Father’s Day is a difficult time for those who have lost their dads. Social media floods with images of happy families, homemade gifts, and picture-perfect celebrations.
Meanwhile, you might get hit up with activities of your own. Facebook may show you a memory of your dad and you together five years ago, or you may receive a barrage of emails about the perfect gifts for dad. The memories may be tinged with the pain of things left unsaid and plans left unfollowed in the wake of your loss.
It is difficult to cope. It is hard not to feel as though something was unfairly taken from you. This is not how you want to feel, not how you expected this day to go.
These feelings are okay. They are accurate, even. But the goal isn’t to make the feelings go away.
The goal is to work toward a mindset that remembers your dad’s life, not his death or the way your life has changed in his absence. The goal is to remember the man he was, the legacy he left, and the person you are because of him.
The goal is not to move on. The goal is to move forward.
It is not easy, of course, but nothing worth it ever is. Below, you’ll find a list of resources and tributes that can help reframe the unimaginable, and bring light to the memory of a father who made you the person you are today.
Remembering Dad on Father’s Day
Father’s Day is your day.
Don’t place expectations on yourself for how you feel you should behave on Father’s Day. Be fair and kind to yourself. Choose to spend the day however you feel is meaningful. You don’t owe it to anyone to be cheerful and happy in the wake of your grief.
You may choose to celebrate Father’s Day by watching your dad’s favorite movie, or listening to his favorite song. Maybe you want to visit his favorite museum or make his favorite meal for dinner. Think about activities that remind you of the incredible man your father was, and recreate them in his honor. No matter how small or simple it might be, if it brings you peace and comfort, then that is reason enough to do it.
If it makes you happy, turn it into a new tradition for future Father’s Days, giving you something to look forward to each year when June rolls around.
“He didn’t tell me how to live; he lived, and let me watch him do it.” – Clarence Budington Kelland
Let your friends and family help.
People you are close to want to support you. Don’t be afraid of the hard conversations. Speaking about your grief may feel like an impossible task, but your loved ones want to help you through this difficult time.
Whether that looks like facetiming a friend over breakfast or going to your dad’s favorite restaurant with your sibling, don’t be afraid to let them know how you want to spend the day.
“Deeply, I know this, that love triumphs over death. My father continues to be loved, and therefore he remains by my side.” – Jennifer Williamson
Be kind to yourself.
Don’t act out of a sense of obligation. Be honest with how you are feeling. If an activity doesn’t feel genuine, you don’t owe it to anyone to see it through.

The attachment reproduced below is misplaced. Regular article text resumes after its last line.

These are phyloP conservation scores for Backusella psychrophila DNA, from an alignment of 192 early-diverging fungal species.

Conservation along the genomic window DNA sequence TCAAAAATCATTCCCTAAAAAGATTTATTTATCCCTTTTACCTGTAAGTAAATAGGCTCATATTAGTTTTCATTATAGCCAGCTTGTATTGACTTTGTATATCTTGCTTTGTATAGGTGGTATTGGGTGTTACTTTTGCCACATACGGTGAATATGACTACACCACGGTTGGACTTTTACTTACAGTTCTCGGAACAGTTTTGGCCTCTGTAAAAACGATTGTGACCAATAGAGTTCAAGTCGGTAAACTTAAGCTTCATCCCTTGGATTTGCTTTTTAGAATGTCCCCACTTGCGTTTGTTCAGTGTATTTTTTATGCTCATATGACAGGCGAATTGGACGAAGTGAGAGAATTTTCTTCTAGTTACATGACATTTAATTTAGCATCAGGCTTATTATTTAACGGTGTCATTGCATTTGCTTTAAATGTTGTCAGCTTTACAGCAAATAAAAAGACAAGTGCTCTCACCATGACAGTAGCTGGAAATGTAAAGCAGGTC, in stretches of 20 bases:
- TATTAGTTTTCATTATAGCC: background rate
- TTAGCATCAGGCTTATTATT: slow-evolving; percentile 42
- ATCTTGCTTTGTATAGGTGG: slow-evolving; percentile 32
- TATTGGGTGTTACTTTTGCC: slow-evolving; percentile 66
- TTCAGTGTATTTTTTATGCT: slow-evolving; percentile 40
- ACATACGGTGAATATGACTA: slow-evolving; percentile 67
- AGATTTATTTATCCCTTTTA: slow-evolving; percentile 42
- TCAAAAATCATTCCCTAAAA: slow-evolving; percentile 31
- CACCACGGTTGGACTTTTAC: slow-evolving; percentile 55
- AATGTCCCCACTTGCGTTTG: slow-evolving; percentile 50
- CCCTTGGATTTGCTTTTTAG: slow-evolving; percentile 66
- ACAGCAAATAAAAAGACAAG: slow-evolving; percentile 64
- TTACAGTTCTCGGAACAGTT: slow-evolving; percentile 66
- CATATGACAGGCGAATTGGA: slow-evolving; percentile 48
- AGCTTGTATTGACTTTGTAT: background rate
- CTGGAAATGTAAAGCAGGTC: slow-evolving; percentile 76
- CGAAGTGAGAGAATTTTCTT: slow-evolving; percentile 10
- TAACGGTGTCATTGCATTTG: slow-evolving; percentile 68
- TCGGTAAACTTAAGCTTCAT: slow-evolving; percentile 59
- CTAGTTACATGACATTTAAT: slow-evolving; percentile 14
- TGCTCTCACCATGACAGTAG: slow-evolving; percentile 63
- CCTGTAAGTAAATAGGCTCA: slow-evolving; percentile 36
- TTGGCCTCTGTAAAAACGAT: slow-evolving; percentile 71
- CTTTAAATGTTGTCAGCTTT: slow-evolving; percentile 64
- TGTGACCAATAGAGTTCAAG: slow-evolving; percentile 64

Social media may tell you that there is a “right” way to celebrate Father’s Day, rooted in socially conventional sentiments. That couldn’t be farther from the truth.
There is no right or wrong way to celebrate Father’s Day. All that matters is that you spend the day however is personal and comfortable to you. And if doing anything at all seems daunting, don’t push yourself outside of your comfort zone. Be honest, be gentle, be YOU.
If you feel you are drowning in the flood of Facebook statuses, Instagram pics, and email campaigns, don’t hesitate to log off. Curl up and watch your favorite Netflix series, or treat yourself to a spa day. Let the day be just a day.
“My father gave me the greatest gift anyone could ever give another person. He believed in me.” – Jim Valvano
Celebrate your happy memories.
What was dad’s favorite thing to do? How would he have wanted to spend the holiday? Maybe he treated Father’s Day like any other day, or maybe he loved to take his bike on an early morning ride around the neighborhood.
Celebrate the incredible person your father was by spending the day how he would have wanted to. There’s no need to try and move mountains, however.
Don’t push yourself too hard this Father’s Day. If the day feels impossible, celebrate dad by doing the little things. How did he take his coffee? What was his favorite beer? The little things go a long way.
“My appreciation for my father’s greatness cannot be measured.” – Jennifer Williamson
This Father’s Day
No matter how you decide to spend Father’s Day this year, remember to listen to yourself and trust that you know what is best for your own healing.
If this is your first father-less Father’s Day, be extra patient with yourself. Your grief may still be fresh, and this day may feel daunting. That is perfectly okay. Remember: it won’t be like this forever.
If a get-together and a barbecue gathering is what makes the most sense to you, do it! Invite friends over and make a special day of it. If a calming, self-care day at home sounds better, go for it.
Grieving takes time. It takes patience. And it is a sign of a deep connection you’d never trade in.